Map Vietnam
Maps copyright Hammond World Atlas Corp.

Flag of Vietnam


Background: The conquest of Vietnam by France began in 1858 and was completed by 1884. It became part of French Indochina in 1887. Vietnam declared independence after World War II, but France continued to rule until its 1954 defeat by Communist forces under Ho Chi MINH. Under the Geneva Accords of 1954, Vietnam was divided into the Communist North and anti-Communist South. US economic and military aid to South Vietnam grew through the 1960s in an attempt to bolster the government, but US armed forces were withdrawn following a cease-fire agreement in 1973. Two years later, North Vietnamese forces overran the South reuniting the country under Communist rule. Despite the return of peace, for over a decade the country experienced little economic growth because of conservative leadership policies, the persecution and mass exodus of individuals - many of them successful South Vietnamese merchants - and growing international isolation. However, since the enactment of Vietnam's "doi moi" (renovation) policy in 1986, Vietnamese authorities have committed to increased economic liberalization and enacted structural reforms needed to modernize the economy and to produce more competitive, export-driven industries. The Communist leaders, however, maintain control on political expression and have resisted outside calls to improve human rights. The country continues to experience small-scale protests from various groups, the vast majority connected to land-use issues, calls for increased political space and the lack of equitable mechanisms for resolving disputes. Various ethnic minorities, such as the Montagnards of the Central Highlands and the Khmer Krom in the southern delta region, have also held protests.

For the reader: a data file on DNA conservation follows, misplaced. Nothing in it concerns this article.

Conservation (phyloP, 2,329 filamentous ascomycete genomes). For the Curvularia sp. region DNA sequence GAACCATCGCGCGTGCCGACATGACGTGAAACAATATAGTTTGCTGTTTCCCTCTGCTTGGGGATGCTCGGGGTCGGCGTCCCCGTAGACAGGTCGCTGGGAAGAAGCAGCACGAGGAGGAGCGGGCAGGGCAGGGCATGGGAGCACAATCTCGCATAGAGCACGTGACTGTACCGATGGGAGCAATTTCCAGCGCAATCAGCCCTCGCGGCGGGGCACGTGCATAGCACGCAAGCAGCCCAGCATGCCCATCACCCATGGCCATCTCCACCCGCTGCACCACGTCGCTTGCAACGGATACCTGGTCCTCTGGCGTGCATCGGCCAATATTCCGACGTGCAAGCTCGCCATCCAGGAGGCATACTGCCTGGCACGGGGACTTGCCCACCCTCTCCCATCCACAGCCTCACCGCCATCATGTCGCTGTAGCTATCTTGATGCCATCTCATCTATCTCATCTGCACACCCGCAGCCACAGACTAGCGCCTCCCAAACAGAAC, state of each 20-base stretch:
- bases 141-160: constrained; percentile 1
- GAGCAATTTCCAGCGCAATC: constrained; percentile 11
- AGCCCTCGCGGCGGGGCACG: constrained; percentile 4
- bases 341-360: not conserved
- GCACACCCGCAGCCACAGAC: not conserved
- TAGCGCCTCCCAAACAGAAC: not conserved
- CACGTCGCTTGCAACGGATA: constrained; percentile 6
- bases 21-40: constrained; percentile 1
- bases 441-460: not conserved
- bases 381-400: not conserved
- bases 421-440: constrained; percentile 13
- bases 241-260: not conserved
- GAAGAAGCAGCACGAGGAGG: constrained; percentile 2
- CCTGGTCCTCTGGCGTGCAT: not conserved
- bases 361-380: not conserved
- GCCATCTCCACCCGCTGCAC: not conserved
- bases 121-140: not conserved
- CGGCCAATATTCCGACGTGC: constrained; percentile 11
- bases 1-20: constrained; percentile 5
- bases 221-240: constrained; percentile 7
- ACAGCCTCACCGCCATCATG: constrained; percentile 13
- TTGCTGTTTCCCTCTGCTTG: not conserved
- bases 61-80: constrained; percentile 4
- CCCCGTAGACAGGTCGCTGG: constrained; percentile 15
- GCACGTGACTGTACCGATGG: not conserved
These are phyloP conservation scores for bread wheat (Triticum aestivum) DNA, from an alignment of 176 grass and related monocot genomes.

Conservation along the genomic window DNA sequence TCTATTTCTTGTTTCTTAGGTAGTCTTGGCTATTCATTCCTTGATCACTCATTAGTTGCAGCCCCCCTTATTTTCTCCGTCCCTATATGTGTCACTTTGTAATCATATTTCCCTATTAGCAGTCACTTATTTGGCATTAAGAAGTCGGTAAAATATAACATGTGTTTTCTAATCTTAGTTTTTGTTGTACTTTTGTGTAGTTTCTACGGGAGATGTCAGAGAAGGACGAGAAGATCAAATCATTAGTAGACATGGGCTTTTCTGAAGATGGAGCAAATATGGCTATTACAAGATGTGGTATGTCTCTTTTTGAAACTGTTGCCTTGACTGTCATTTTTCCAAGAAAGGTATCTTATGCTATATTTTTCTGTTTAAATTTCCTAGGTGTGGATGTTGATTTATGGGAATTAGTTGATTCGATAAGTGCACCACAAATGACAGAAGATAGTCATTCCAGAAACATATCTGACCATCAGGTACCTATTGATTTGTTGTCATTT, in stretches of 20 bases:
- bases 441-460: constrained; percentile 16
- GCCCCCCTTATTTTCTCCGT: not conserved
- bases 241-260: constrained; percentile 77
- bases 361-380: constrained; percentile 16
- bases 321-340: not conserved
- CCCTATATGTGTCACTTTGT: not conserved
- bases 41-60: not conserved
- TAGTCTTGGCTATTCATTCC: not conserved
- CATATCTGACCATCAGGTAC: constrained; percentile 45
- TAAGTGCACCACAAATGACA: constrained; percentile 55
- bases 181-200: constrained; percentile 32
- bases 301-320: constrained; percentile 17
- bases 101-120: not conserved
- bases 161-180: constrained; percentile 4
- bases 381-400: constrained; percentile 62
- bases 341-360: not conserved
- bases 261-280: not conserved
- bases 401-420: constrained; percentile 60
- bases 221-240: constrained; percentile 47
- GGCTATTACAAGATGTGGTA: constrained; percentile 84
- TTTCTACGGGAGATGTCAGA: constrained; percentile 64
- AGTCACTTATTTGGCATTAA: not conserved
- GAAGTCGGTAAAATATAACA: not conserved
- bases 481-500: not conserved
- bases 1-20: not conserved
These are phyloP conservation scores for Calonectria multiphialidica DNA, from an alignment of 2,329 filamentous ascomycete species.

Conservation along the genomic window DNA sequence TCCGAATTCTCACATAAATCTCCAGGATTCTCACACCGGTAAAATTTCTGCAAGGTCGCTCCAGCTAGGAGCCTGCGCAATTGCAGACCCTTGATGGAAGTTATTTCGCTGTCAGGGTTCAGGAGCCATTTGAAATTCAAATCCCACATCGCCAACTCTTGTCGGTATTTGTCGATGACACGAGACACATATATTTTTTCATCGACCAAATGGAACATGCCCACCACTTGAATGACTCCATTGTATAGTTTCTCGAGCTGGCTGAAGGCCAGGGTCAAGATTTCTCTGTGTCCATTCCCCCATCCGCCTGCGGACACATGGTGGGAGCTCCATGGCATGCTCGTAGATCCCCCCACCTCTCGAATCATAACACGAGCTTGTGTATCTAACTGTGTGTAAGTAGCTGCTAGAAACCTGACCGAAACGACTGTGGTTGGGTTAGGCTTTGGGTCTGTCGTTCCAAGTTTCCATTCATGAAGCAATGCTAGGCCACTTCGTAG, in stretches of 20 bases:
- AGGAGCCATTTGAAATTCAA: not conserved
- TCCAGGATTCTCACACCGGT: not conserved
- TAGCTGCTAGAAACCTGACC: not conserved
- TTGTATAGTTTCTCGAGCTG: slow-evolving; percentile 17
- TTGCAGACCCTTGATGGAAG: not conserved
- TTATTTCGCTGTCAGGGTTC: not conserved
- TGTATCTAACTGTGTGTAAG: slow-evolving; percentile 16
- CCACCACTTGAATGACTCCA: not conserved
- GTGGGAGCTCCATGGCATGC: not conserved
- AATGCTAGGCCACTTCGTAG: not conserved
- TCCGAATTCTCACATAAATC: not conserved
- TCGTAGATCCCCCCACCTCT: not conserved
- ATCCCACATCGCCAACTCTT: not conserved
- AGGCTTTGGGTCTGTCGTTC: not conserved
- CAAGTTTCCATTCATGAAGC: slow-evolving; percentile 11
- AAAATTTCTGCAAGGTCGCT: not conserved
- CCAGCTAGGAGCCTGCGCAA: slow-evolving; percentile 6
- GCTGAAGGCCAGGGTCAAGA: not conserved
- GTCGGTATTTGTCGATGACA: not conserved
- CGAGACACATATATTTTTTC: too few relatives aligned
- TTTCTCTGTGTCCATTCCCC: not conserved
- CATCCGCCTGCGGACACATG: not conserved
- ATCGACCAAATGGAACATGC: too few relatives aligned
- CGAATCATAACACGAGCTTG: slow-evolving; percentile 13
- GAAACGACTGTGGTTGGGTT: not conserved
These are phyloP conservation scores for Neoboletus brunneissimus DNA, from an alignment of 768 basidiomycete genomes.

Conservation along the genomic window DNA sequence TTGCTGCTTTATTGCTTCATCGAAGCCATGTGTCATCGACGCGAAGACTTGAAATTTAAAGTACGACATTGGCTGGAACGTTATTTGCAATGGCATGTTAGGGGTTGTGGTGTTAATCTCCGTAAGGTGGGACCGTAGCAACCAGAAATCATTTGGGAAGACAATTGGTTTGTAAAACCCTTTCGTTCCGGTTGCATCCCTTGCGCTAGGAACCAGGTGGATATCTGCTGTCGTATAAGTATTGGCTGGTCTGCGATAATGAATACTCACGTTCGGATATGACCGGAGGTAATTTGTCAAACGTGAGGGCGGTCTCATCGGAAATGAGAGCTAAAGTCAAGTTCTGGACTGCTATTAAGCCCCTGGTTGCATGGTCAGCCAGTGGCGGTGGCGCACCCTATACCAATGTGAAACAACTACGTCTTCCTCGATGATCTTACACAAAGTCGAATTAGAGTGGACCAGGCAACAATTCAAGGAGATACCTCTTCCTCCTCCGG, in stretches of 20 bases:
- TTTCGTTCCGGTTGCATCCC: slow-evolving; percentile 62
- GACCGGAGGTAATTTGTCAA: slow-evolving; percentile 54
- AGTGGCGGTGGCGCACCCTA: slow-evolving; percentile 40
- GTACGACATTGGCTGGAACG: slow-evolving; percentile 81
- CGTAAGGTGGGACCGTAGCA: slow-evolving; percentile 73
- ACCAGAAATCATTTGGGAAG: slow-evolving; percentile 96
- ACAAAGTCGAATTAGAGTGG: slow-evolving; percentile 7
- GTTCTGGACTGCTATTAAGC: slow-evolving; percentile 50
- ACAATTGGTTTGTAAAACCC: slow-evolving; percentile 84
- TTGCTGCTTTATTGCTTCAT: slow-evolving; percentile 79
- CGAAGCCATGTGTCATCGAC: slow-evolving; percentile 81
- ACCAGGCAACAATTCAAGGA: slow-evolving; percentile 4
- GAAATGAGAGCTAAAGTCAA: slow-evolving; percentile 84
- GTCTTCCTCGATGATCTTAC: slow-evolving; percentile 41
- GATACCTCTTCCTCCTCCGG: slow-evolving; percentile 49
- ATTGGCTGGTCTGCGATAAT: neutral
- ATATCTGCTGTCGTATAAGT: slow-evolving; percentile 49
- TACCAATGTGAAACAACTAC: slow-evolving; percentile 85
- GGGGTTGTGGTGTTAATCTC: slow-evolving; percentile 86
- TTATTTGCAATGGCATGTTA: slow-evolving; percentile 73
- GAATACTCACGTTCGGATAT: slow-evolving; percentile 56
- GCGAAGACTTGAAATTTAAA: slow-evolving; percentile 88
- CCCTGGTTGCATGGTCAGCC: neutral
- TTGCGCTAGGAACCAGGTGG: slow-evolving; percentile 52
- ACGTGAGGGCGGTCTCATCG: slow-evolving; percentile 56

Location: Southeastern Asia, bordering the Gulf of Thailand, Gulf of Tonkin, and South China Sea, as well as China, Laos, and Cambodia
Area land: 310,070 sq km
Area water: 21,140 sq km
Coastline: 3,444 km (excludes islands)
Country name conventional long form: Socialist Republic of Vietnam
Country name conventional short form: Vietnam
Country name former: Socialist Republic of Vietnam
Population: 90,549,390 (July 2011 est.)
Age structure: 0-14 years: 25.2% (male 11,945,354/female 10,868,610); 15-64 years: 69.3% (male 31,301,879/female 31,419,306); 65 years and over: 5.5% (male 1,921,652/female 3,092,589) (2011 est.);
Population growth rate: 1.077% (2011 est.)
Birth rate: 17.07 births/1,000 population (2011 est.)
Death rate: 5.96 deaths/1,000 population (July 2011 est.)
Net migration rate: -0.35 migrant(s)/1,000 population (2011 est.)
Sex ratio: at birth: 1.117 male(s)/female; under 15 years: 1.1 male(s)/female; 15-64 years: 0.99 male(s)/female; 65 years and over: 0.62 male(s)/female; total population: 0.99 male(s)/female (2011 est.);
Infant mortality rate: total: 20.9 deaths/1,000 live births; male: 21.27 deaths/1,000 live births; female: 20.48 deaths/1,000 live births (2011 est.);
Life expectancy at birth: total population: 72.18 years; male: 69.72 years; female: 74.92 years (2011 est.);
Total fertility rate: 1.91 children born/woman (2011 est.);
HIV/AIDS - adult prevalence rate: 0.4% (2009 est.);
HIV/AIDS - people living with HIV/AIDS: 280,000 (2009 est.);